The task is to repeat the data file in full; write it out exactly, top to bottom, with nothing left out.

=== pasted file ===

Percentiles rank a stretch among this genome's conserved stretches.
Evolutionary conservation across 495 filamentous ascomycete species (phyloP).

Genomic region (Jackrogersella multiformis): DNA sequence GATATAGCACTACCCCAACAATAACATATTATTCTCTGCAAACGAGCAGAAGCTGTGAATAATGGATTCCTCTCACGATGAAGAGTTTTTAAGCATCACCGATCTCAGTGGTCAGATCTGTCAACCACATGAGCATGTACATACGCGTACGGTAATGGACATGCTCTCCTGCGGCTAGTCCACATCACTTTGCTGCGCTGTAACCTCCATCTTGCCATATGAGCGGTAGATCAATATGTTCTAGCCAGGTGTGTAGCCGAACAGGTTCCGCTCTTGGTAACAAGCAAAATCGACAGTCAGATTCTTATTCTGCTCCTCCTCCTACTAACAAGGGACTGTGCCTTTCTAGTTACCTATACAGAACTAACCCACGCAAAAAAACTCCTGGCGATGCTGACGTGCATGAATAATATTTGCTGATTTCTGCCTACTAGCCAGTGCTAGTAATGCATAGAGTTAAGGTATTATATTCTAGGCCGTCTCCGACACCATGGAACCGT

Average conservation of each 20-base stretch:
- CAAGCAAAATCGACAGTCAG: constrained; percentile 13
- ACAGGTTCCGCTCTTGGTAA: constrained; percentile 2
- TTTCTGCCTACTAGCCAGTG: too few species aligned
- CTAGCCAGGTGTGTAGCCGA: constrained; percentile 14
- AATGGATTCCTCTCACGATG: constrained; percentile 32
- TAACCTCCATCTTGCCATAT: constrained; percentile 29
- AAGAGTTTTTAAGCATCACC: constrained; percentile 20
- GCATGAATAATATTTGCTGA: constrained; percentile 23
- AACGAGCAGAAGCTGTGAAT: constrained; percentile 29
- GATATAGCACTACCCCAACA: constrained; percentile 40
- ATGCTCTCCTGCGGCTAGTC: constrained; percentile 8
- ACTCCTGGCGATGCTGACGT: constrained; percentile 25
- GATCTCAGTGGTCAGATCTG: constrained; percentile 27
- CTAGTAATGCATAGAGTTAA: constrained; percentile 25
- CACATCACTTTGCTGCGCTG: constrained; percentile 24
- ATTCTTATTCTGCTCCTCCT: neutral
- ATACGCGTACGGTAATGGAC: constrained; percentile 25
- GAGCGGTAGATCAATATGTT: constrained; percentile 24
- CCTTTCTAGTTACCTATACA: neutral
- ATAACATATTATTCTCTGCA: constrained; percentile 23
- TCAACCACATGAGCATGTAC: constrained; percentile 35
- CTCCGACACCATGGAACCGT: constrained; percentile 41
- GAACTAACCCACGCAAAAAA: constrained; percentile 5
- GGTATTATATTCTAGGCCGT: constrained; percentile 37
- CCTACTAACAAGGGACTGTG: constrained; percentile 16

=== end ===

Percentiles rank a stretch among this genome's conserved stretches.
Evolutionary conservation across 495 filamentous ascomycete species (phyloP).

Genomic region (Jackrogersella multiformis): DNA sequence GATATAGCACTACCCCAACAATAACATATTATTCTCTGCAAACGAGCAGAAGCTGTGAATAATGGATTCCTCTCACGATGAAGAGTTTTTAAGCATCACCGATCTCAGTGGTCAGATCTGTCAACCACATGAGCATGTACATACGCGTACGGTAATGGACATGCTCTCCTGCGGCTAGTCCACATCACTTTGCTGCGCTGTAACCTCCATCTTGCCATATGAGCGGTAGATCAATATGTTCTAGCCAGGTGTGTAGCCGAACAGGTTCCGCTCTTGGTAACAAGCAAAATCGACAGTCAGATTCTTATTCTGCTCCTCCTCCTACTAACAAGGGACTGTGCCTTTCTAGTTACCTATACAGAACTAACCCACGCAAAAAAACTCCTGGCGATGCTGACGTGCATGAATAATATTTGCTGATTTCTGCCTACTAGCCAGTGCTAGTAATGCATAGAGTTAAGGTATTATATTCTAGGCCGTCTCCGACACCATGGAACCGT

Average conservation of each 20-base stretch:
- CAAGCAAAATCGACAGTCAG: constrained; percentile 13
- ACAGGTTCCGCTCTTGGTAA: constrained; percentile 2
- TTTCTGCCTACTAGCCAGTG: too few species aligned
- CTAGCCAGGTGTGTAGCCGA: constrained; percentile 14
- AATGGATTCCTCTCACGATG: constrained; percentile 32
- TAACCTCCATCTTGCCATAT: constrained; percentile 29
- AAGAGTTTTTAAGCATCACC: constrained; percentile 20
- GCATGAATAATATTTGCTGA: constrained; percentile 23
- AACGAGCAGAAGCTGTGAAT: constrained; percentile 29
- GATATAGCACTACCCCAACA: constrained; percentile 40
- ATGCTCTCCTGCGGCTAGTC: constrained; percentile 8
- ACTCCTGGCGATGCTGACGT: constrained; percentile 25
- GATCTCAGTGGTCAGATCTG: constrained; percentile 27
- CTAGTAATGCATAGAGTTAA: constrained; percentile 25
- CACATCACTTTGCTGCGCTG: constrained; percentile 24
- ATTCTTATTCTGCTCCTCCT: neutral
- ATACGCGTACGGTAATGGAC: constrained; percentile 25
- GAGCGGTAGATCAATATGTT: constrained; percentile 24
- CCTTTCTAGTTACCTATACA: neutral
- ATAACATATTATTCTCTGCA: constrained; percentile 23
- TCAACCACATGAGCATGTAC: constrained; percentile 35
- CTCCGACACCATGGAACCGT: constrained; percentile 41
- GAACTAACCCACGCAAAAAA: constrained; percentile 5
- GGTATTATATTCTAGGCCGT: constrained; percentile 37
- CCTACTAACAAGGGACTGTG: constrained; percentile 16